by Bernadette LaMazza, guest blogger
The beauty of true friendship
I am blessed to have wonderful friends that, despite distance and time, are loved and have a special place in my heart. I went to high school in Argentina and two of my best friends, Esther (now living in Holland) and Larissa (now living in Kansas) chat through Skype like no time has passed. We share everything, laugh at ourselves, and support each other. We know that we will be Skyping for the next fifty or so years and that one day soon, we will see each other face to face again. We’ll hug, goof off and go on as if it was just yesterday that we left Argentina. With age comes wisdom and with distance strength, and longing. A true friend understands you and doesn’t mind: as they say, those that mind don’t matter, and those that matter don’t mind.
In my latest novel, I look at the beauty of friendship and forgiveness. I had volunteered at a nursing home in my 20’s, and patients with motor skill challenges were always given paintbrushes to let out their frustrations and for freedom of expression. In my novel, Pierre, a famous painter, painting under the pseudonym Shaw, got everything he asked for: fame, fortune, and global recognition. The package his agent sold him even came with a trophy fiancé and a mansion. All in exchange for…what? He no longer painted what he enjoyed, he no longer painted with passion, and he no longer desired to spend time in the studio or in nature absorbing the beauty of the world around him. Alone, frustrated, lost and ill, his doctor sends him to a nursing home away from everything not only to deal with the onset of Parkinson’s but also to go find the person he once was. Rachel, the nurse assigned to him has her own baggage too, and it doesn’t include dealing with a grumpy old man that feels sorry for himself. Determined to get him out of his shell, she hands him a paintbrush and says “get out your frustrations, you’ll be surprised what you can do.”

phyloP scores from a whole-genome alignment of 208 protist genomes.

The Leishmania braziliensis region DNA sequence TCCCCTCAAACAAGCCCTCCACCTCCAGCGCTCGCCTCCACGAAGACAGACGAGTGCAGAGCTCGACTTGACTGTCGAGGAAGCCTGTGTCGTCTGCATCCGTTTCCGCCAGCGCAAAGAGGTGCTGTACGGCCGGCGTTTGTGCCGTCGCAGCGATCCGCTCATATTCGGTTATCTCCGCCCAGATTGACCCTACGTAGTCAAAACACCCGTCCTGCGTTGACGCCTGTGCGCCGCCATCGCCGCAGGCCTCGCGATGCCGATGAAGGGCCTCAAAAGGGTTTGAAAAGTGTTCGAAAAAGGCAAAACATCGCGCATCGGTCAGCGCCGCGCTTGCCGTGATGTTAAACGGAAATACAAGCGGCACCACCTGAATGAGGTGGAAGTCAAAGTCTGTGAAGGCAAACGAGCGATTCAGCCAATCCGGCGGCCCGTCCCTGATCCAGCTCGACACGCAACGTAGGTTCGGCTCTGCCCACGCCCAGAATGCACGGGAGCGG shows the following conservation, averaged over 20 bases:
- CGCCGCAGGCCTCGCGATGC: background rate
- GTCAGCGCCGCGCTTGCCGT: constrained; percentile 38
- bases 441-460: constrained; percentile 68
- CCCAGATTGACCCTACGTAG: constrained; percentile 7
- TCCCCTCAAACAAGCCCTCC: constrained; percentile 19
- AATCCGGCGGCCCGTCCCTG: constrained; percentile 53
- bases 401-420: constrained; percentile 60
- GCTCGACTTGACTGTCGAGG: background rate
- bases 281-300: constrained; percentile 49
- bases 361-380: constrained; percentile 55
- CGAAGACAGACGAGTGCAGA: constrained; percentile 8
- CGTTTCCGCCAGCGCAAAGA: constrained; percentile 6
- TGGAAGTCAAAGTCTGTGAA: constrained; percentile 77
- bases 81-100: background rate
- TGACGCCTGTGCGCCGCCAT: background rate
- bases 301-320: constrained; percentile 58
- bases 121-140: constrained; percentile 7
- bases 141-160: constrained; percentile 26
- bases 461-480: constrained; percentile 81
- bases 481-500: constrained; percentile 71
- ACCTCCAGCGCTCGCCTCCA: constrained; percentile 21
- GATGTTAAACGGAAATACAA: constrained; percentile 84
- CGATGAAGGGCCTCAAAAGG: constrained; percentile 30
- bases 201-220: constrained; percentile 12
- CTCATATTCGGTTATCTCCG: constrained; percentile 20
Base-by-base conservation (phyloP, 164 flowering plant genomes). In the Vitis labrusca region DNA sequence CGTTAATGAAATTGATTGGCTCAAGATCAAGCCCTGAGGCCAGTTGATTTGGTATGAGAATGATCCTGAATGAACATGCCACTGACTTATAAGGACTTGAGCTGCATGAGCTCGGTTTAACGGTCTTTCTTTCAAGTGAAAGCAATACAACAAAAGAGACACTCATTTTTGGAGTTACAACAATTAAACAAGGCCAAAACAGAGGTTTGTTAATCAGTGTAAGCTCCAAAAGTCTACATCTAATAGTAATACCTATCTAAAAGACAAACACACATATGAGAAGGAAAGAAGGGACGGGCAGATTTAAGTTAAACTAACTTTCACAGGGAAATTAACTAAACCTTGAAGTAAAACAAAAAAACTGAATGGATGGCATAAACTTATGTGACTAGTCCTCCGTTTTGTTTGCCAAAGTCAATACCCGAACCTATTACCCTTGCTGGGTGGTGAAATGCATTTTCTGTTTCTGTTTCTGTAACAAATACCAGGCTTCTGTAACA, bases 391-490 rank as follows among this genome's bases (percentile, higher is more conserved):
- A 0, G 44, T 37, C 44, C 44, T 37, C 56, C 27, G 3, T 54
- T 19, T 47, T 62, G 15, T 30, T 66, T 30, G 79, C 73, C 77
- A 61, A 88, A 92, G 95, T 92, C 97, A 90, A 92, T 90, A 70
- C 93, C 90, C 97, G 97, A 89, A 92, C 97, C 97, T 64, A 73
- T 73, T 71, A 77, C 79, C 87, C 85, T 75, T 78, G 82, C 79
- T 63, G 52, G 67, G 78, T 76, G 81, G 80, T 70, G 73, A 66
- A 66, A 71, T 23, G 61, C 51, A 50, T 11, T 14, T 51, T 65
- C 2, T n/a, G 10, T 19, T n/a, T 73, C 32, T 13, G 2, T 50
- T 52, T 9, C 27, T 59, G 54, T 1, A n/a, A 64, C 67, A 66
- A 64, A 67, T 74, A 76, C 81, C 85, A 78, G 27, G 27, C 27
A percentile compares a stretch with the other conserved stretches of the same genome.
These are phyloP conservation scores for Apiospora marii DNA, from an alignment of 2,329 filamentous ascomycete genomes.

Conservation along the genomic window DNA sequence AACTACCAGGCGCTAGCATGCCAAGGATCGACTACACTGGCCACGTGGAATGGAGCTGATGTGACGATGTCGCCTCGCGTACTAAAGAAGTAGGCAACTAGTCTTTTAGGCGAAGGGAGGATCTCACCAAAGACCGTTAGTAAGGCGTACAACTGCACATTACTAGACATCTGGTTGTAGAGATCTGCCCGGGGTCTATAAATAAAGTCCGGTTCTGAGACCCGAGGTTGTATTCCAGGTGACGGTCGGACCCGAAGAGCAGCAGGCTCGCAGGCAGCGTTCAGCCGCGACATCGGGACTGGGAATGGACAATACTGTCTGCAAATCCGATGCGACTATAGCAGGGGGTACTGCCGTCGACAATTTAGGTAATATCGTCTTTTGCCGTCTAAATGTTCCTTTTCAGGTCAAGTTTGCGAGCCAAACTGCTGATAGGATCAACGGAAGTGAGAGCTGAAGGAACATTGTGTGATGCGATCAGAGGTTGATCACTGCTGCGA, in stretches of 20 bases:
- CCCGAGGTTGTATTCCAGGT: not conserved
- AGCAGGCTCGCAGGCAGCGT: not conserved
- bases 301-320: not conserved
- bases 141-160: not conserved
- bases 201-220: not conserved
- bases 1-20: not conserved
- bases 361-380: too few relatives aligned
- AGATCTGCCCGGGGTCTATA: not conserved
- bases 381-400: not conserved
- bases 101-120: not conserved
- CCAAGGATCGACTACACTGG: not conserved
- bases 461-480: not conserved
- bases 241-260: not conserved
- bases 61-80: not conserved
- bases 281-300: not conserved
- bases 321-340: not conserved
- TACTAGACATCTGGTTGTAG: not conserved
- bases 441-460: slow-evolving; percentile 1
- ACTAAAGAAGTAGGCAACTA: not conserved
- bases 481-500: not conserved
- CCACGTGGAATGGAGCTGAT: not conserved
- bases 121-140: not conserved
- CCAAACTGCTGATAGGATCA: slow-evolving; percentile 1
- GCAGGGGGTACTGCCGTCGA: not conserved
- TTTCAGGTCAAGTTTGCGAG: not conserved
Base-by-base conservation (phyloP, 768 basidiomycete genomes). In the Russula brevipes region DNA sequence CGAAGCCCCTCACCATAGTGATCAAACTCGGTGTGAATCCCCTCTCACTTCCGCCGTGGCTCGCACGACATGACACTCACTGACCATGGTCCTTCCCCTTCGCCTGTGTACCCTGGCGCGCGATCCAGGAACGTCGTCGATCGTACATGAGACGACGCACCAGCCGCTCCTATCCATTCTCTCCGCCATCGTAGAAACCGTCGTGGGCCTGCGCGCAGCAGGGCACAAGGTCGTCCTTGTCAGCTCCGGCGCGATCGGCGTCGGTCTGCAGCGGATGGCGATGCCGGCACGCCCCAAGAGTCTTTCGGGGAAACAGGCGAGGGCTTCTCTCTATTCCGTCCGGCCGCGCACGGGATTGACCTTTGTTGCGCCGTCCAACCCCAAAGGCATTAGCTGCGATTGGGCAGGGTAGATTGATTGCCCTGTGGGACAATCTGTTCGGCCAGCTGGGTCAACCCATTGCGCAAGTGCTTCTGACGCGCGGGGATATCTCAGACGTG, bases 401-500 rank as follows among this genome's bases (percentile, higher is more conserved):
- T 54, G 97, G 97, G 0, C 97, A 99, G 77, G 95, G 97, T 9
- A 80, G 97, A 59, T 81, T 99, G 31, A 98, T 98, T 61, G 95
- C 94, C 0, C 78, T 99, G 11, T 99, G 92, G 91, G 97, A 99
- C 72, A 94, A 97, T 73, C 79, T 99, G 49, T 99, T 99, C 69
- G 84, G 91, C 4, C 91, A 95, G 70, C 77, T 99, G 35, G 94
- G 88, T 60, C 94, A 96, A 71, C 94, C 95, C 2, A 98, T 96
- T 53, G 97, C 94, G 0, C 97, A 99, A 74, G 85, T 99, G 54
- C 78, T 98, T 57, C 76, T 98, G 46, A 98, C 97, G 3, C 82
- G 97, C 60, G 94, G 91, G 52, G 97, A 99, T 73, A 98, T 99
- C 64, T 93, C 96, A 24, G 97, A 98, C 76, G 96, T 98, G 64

When you’re lost, lonely, hurt or in need, you think of your closest friends and families, or you think of that one person who was your rock. Rachel notices that, although Pierre paints poorly, he paints the same picture over and over – a painting of a woman. Rachel does some digging, finds her and brings her to the home to reconnect with him, not knowing she was once his confidant, friend, lover and muse.
True friendship never dies. Not only does Pierre seek and receive forgiveness, Rachel learns to forgive and let go of her baggage, all with the help of a grumpy old man. As Pierre and his muse leave to pick up where they left off twenty-five years ago, he gives his last painting, painted with passion, painted with appreciation, and painted freely with a shaky hand to Rachel for her to treasure.
Friendship, forgiveness and love. The inspiration for The Painting.
Bernadette La Mazza is a novelist and award winning playwright. An adventurer, she loves to listen, observe, and create plays and novels. Her motto is: every day is a story in the making! She is currently putting the finishing touches on her novels: If I Wrote You a Letter, and, The Painting.